International diversification of wealth (no matter how large or small) can save your economic freedom. Although most of our readers thoroughly understand this concept, one of the most oft-heard concerns is that, by offshoring assets, one may not be able to get to them as easily as they now can. Here’s the response to that, and some practical advice on what you can do to protect yourself.
Let’s say you presently regard yourself as being economically diversified. You own stocks and bonds, you have some cash, you have a retirement fund and you have a bit of gold stuffed away at home. On the surface, it would seem that you’re covered.
Trouble is, you have all your wealth in one jurisdiction, and should that jurisdiction find itself in an economic crisis, all that “diversification” will be seriously at risk.
Of course, it’s human nature for us to want to keep our wealth close at hand. Itfeels more secure than having it miles away from us. We tend to follow this concept even though we’re well aware that to have our wealth really close (i.e., on our person) we would be asking to have someone with a gun take it away.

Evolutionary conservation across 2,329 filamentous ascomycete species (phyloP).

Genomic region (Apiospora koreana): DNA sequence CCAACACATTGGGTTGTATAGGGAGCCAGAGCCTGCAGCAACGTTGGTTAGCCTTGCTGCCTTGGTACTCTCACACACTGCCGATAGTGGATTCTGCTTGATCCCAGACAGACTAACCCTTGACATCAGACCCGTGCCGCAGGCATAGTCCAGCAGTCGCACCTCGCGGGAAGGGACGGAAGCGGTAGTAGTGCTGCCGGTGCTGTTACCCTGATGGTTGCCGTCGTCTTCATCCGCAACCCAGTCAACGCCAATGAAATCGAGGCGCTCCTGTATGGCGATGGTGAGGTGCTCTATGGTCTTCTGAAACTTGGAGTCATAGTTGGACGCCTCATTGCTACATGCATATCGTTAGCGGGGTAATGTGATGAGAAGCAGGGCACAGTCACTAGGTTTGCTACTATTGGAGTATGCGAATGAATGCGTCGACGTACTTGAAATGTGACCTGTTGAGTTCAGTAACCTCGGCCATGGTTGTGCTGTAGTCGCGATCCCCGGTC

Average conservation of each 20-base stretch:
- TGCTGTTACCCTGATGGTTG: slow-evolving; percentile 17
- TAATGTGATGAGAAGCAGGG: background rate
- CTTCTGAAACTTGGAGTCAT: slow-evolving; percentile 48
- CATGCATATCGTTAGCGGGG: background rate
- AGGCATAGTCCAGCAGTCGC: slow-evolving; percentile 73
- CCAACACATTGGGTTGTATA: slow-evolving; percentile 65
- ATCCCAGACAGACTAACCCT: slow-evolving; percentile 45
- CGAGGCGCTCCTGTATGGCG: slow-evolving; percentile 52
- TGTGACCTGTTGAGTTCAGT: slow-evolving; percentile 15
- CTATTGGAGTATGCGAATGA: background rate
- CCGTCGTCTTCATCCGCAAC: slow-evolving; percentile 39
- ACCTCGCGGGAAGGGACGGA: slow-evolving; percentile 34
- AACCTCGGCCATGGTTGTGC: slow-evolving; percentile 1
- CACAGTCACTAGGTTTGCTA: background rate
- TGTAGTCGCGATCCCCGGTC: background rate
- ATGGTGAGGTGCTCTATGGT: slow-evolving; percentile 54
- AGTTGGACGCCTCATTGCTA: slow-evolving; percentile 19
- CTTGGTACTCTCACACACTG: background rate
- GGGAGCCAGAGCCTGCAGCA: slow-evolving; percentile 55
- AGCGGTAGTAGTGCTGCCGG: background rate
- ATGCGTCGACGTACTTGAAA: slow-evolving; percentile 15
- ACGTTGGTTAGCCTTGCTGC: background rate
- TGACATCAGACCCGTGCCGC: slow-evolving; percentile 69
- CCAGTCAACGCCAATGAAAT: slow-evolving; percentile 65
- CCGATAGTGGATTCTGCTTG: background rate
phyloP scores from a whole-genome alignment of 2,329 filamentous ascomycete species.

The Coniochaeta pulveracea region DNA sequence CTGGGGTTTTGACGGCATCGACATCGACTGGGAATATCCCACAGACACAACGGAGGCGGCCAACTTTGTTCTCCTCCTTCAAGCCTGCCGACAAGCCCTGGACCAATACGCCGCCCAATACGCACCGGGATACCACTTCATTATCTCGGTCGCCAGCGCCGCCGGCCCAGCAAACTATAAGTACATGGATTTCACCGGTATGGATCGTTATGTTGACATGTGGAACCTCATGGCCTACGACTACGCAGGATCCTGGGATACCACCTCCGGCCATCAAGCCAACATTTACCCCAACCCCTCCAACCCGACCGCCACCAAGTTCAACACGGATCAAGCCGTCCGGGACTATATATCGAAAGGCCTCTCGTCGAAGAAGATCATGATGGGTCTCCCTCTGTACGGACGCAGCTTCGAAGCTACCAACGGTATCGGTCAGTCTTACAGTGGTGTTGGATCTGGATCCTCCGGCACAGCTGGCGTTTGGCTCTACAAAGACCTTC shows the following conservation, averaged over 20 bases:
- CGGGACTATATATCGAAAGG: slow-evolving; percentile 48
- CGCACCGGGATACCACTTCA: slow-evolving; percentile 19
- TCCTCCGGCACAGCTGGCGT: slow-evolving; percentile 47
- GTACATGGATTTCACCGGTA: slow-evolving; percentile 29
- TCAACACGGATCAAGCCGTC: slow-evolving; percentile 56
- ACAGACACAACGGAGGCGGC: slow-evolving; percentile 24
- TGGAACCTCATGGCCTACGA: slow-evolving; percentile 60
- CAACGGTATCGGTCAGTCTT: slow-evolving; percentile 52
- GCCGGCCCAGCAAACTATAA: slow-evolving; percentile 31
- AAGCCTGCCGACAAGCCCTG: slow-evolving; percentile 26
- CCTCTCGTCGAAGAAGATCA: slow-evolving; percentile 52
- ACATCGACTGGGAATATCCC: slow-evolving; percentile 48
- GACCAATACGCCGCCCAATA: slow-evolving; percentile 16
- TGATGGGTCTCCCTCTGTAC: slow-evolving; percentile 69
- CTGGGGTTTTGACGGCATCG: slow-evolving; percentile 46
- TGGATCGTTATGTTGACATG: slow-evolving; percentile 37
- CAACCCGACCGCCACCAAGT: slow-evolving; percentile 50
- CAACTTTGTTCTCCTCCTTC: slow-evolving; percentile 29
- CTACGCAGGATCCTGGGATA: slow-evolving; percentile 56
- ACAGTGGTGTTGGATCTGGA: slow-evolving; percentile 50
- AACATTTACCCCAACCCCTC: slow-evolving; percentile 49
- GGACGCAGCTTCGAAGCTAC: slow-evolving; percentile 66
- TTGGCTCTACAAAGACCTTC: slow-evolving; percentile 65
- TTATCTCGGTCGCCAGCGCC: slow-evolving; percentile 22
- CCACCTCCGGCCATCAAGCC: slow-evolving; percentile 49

Although we understand this, we somehow manage to convince ourselves that our own government, should they decide that they wish to get their hands on our wealth, is less of a threat to us than some thief. If we’re being really truthful with ourselves, governments pose a greater threat than the average thief, as they can steal legally.
In recent years, the governments of the US (in 2010), Canada (in 2013) and the EU (in 2014) have passed bail-in legislation, allowing the confiscation of deposits in bank accounts. When confiscation does occur, I believe it will happen without warning, as it did in Cyprus. One day, you wake up and your money is gone. What can you do? Nothing. It’s legal.